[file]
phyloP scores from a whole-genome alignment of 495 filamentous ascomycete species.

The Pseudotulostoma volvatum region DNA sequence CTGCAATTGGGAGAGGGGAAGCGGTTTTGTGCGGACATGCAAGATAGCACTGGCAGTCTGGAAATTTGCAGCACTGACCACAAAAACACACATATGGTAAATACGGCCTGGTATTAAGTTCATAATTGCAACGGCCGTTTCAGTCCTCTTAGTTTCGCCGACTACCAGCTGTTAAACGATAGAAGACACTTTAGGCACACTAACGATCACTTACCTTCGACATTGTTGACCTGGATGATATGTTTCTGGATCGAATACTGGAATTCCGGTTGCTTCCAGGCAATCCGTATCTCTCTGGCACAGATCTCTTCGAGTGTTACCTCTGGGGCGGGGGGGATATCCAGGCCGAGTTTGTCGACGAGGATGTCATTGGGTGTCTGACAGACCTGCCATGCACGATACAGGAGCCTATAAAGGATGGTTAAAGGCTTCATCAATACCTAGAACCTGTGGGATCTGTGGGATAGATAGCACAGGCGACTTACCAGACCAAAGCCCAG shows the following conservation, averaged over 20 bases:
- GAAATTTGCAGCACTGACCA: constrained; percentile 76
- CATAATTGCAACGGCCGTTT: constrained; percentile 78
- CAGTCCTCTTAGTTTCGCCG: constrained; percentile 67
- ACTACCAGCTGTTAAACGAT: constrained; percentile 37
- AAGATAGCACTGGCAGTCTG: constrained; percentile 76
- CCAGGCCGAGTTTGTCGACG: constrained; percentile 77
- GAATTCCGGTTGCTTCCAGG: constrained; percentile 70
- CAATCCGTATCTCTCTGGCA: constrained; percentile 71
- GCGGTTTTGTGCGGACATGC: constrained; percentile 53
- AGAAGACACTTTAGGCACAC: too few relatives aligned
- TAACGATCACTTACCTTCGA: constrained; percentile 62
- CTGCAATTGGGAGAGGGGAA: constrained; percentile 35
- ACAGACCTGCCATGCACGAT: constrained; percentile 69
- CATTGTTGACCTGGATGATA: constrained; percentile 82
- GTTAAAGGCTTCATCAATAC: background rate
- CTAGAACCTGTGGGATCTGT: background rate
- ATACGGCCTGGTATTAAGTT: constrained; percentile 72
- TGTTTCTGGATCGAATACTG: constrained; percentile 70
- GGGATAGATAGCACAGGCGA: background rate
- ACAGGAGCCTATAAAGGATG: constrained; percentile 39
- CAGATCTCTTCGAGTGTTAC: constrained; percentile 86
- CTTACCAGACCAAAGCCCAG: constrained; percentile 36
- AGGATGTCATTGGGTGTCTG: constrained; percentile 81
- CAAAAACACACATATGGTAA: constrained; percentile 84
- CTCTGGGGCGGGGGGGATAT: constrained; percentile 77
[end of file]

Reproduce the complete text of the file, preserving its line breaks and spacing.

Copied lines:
phyloP scores from a whole-genome alignment of 495 filamentous ascomycete species.

The Pseudotulostoma volvatum region DNA sequence CTGCAATTGGGAGAGGGGAAGCGGTTTTGTGCGGACATGCAAGATAGCACTGGCAGTCTGGAAATTTGCAGCACTGACCACAAAAACACACATATGGTAAATACGGCCTGGTATTAAGTTCATAATTGCAACGGCCGTTTCAGTCCTCTTAGTTTCGCCGACTACCAGCTGTTAAACGATAGAAGACACTTTAGGCACACTAACGATCACTTACCTTCGACATTGTTGACCTGGATGATATGTTTCTGGATCGAATACTGGAATTCCGGTTGCTTCCAGGCAATCCGTATCTCTCTGGCACAGATCTCTTCGAGTGTTACCTCTGGGGCGGGGGGGATATCCAGGCCGAGTTTGTCGACGAGGATGTCATTGGGTGTCTGACAGACCTGCCATGCACGATACAGGAGCCTATAAAGGATGGTTAAAGGCTTCATCAATACCTAGAACCTGTGGGATCTGTGGGATAGATAGCACAGGCGACTTACCAGACCAAAGCCCAG shows the following conservation, averaged over 20 bases:
- GAAATTTGCAGCACTGACCA: constrained; percentile 76
- CATAATTGCAACGGCCGTTT: constrained; percentile 78
- CAGTCCTCTTAGTTTCGCCG: constrained; percentile 67
- ACTACCAGCTGTTAAACGAT: constrained; percentile 37
- AAGATAGCACTGGCAGTCTG: constrained; percentile 76
- CCAGGCCGAGTTTGTCGACG: constrained; percentile 77
- GAATTCCGGTTGCTTCCAGG: constrained; percentile 70
- CAATCCGTATCTCTCTGGCA: constrained; percentile 71
- GCGGTTTTGTGCGGACATGC: constrained; percentile 53
- AGAAGACACTTTAGGCACAC: too few relatives aligned
- TAACGATCACTTACCTTCGA: constrained; percentile 62
- CTGCAATTGGGAGAGGGGAA: constrained; percentile 35
- ACAGACCTGCCATGCACGAT: constrained; percentile 69
- CATTGTTGACCTGGATGATA: constrained; percentile 82
- GTTAAAGGCTTCATCAATAC: background rate
- CTAGAACCTGTGGGATCTGT: background rate
- ATACGGCCTGGTATTAAGTT: constrained; percentile 72
- TGTTTCTGGATCGAATACTG: constrained; percentile 70
- GGGATAGATAGCACAGGCGA: background rate
- ACAGGAGCCTATAAAGGATG: constrained; percentile 39
- CAGATCTCTTCGAGTGTTAC: constrained; percentile 86
- CTTACCAGACCAAAGCCCAG: constrained; percentile 36
- AGGATGTCATTGGGTGTCTG: constrained; percentile 81
- CAAAAACACACATATGGTAA: constrained; percentile 84
- CTCTGGGGCGGGGGGGATAT: constrained; percentile 77